Stick A Fork In It

    This is a busy part of the world, and much of it has been cut up by highways, but if you go over them:

    And under them:

    And alongside them:

    You’ll soon find yourself in the woods, where you can take a break from your busy day to scamper around your bike for a bit. As I mentioned yesterday, I think the deer may be at war with us, and so I shuddered when I returned to the same place and quickly found myself surrounded by them:

    One seemed to be moving a bit more slowly and awkwardly than the others, and I wondered if perhaps it was the one that had been hit by a Prius:

    I don’t know, but scooting in for a closer look with my phone in my hand and my top tube between my legs I did manage to hit a log:

    Which in turn sent my groin slamming right into the stem:

    As for why I returned to this spot, I also mentioned my intent to conduct a Dated Singlespeed 29er Shootout, and so I wanted to do the same ride on this bike:

    As I did on this bike:

    And see which one is better.

    While it may seem odd to root against the custom bicycle you commissioned for yourself at considerable expense, I was sort of hoping the Engin wouldn’t be meaningfully better than (or maybe even not as good as) its budget parts bin counterpart, since that would represent a blow against pretention, and I always like to see pretentiousness exposed and undermined, even when it’s my own. Alas, I’m sorry to report that the Engin is in fact better. The budget bike is nimble–almost too nimble. The Engin is also nimble, but it is balanced and composed in a way the other bike really isn’t. I guess that could be a function of fork length and offset and trail and all that stuff:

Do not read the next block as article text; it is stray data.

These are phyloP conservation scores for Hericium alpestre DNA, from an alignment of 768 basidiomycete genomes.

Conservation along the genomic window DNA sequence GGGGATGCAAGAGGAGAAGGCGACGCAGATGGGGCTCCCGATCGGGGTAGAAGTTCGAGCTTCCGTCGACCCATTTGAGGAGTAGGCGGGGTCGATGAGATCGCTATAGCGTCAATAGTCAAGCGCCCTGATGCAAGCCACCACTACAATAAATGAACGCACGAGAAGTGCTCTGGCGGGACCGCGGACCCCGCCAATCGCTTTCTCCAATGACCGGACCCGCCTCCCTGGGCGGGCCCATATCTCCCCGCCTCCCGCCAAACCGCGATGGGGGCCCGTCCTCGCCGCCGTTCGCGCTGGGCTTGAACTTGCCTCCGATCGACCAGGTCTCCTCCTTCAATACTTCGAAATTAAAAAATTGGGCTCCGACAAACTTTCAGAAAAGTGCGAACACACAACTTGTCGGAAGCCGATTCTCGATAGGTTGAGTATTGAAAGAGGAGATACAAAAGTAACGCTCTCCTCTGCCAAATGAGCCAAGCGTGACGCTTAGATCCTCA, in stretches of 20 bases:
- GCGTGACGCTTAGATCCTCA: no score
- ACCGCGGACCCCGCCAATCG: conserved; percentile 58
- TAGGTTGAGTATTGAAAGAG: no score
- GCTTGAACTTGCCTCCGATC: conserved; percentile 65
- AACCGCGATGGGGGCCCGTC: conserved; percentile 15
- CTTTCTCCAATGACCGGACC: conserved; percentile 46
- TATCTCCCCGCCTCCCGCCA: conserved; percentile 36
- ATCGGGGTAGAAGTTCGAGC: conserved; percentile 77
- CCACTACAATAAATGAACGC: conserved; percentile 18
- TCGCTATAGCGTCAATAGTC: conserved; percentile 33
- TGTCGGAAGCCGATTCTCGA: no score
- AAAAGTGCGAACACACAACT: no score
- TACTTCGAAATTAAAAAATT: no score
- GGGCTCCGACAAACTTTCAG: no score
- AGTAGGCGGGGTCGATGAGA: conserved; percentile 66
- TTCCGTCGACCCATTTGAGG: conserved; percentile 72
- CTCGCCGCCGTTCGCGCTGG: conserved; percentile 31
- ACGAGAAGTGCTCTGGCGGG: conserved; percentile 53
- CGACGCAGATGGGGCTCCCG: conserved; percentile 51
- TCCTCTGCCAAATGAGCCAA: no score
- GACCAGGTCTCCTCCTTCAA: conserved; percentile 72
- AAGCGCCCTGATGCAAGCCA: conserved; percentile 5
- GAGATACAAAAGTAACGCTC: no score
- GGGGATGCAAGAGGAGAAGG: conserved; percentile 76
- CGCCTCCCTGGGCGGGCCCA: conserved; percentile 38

Or it could be that the builder was able to pick and choose various tubes to ostensibly tune the ride quality, putting thinner ones in some places and fatter ones in others, blah blah blahh:

    Though I think it might be just as simple as the fact that the guy who made it for me measured me first and so it fits me really good.

    But I’m not sure that’s sufficient to explain why the Engin also has a certain smoothness to it that the other one doesn’t, though that could be the titanium bars:

    Or the foam grips and rubber saddle:

    Or even the lighter wheels–though I rode the Engin with a plastic saddle for years, and I’ve even ridden it with the same bars, grips, and wheels as the ones currently on the other bike. But while all those things are noticeably different, I don’t know if they change the fundamental feeling of the bike.

    So yeah, it’s better:

    Though the bargain bike isn’t out of it yet, and I may have to make some changes to it and see if I can close the gap.

    Hopefully the deer don’t get to me first.

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